Village of Richland Makes Most OWI Arrests In State

Posted at 6:42 PM, Jun 17, 2013

KALAMAZOO COUNTY, Mich. – The Village of Richland, in Kalamazoo County, is leading the state with the amount of arrests made for people operating a vehicle while intoxicated.

Richland Police Chief, Jeff Mattioli said three full-time officers, including himself, made 60 arrests in 2012. Of those, only three were made by Mattioli. He said Sgt. Brad Waddell and police officer, Evan Turanzas split the remaining 57.

According to an MLive report, Richland is leading the state with the amount of OWI arrests made per-officer.

“They’re well trained and aggressive. I’m proud of them,” Chief Mattioli said.

FOX 17 road along with Sgt. Waddell as he patrolled the area. He told us what he looks for while searching for intoxicated drivers.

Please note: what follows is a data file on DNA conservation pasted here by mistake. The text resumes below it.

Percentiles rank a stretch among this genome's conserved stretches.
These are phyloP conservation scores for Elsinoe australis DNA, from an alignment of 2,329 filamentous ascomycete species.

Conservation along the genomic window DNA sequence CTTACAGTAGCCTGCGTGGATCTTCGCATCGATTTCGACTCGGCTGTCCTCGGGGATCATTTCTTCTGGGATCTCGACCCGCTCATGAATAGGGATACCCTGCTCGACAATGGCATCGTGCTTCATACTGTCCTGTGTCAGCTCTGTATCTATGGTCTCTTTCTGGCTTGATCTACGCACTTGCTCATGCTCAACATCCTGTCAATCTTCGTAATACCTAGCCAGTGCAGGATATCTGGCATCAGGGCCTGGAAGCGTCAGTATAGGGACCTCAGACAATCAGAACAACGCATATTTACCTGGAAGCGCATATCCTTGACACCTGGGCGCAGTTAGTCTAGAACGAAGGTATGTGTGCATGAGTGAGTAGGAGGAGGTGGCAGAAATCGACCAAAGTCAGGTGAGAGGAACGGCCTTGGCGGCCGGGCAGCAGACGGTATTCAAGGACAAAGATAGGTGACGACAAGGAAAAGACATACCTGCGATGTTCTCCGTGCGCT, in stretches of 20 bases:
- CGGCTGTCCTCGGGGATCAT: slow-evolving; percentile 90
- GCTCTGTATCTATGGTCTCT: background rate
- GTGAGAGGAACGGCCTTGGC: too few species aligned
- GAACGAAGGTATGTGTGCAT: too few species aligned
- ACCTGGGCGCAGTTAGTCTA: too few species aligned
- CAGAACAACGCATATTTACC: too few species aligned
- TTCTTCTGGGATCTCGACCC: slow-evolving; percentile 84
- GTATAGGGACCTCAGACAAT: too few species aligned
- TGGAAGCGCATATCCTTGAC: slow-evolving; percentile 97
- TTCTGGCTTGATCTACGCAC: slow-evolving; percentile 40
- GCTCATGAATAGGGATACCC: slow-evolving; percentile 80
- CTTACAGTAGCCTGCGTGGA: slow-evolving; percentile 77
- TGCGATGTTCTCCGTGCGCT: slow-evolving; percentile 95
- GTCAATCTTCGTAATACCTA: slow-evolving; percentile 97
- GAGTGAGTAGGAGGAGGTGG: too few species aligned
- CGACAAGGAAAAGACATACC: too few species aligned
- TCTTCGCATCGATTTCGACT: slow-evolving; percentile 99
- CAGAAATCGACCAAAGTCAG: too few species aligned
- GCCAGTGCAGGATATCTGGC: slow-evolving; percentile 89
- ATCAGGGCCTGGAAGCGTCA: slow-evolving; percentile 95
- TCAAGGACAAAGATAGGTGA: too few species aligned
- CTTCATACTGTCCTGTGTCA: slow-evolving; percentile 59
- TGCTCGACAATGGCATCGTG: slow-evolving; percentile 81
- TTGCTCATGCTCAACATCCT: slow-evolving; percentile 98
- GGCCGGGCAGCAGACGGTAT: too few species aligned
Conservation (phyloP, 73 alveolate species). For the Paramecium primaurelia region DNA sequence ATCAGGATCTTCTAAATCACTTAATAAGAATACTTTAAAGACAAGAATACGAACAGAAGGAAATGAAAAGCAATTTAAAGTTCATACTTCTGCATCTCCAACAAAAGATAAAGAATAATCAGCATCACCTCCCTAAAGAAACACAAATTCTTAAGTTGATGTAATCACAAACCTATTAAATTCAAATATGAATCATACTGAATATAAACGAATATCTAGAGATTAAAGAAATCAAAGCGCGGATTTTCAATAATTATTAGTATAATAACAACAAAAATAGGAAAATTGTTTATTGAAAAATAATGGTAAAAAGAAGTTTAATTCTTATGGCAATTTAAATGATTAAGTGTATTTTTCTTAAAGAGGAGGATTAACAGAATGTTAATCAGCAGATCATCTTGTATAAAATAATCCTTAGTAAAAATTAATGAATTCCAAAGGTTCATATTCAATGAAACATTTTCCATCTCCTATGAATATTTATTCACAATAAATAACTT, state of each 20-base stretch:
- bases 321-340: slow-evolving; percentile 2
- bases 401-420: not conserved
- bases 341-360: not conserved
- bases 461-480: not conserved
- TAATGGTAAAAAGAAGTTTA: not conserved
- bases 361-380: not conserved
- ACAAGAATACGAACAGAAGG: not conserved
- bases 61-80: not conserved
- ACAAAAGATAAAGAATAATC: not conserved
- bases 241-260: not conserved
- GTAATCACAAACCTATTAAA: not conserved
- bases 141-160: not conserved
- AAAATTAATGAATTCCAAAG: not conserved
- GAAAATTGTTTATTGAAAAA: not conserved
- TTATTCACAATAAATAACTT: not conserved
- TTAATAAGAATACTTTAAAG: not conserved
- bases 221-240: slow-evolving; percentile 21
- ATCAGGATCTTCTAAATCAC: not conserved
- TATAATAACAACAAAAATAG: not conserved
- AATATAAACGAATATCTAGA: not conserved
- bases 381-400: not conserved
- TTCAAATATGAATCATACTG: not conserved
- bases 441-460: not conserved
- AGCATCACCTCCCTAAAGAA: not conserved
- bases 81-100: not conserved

“It can be anything. It can be a speeding violation. It can be somebody going through a stop sign,” Sgt. Waddell said. “It can be somebody, really, for any violation. It’s just stopping people, making contact [and] letting them know that we are out there looking.”

Each year the department is given a grant from the Michigan Office of Highway Safety Planning. According to Mattioli, the funds pay for overtime, so that the officers can patrol for drunk driving. Of the 60 arrests, 17 of those, were made during grant time hours.

Another contributing factor to the high number of arrests, according to Mattioli, is the two state highways: M-89 and M-43, which run through Richland, connecting cities like Kalamazoo, Battle Creek and Hastings. He said it’s a high-traffic area that brings people in from those surrounding areas.

“I don’t believe that this community [Richland] has a [greater] amount of drunks,” Mattioli said.

While out on patrol with Sgt. Waddell, he told FOX 17 that cracking down on drunk driving means a lot to him and that the entire department will remain proactive.

“To me, arresting a drunk driver could mean saving somebody’s life,” he said. “We’re really glad that they didn’t hit a van full of children.”

Meanwhile, the chief said he wants people to think before they get behind the wheel.

“Make a smart decision. People die because of these decisions,” Mattioli said.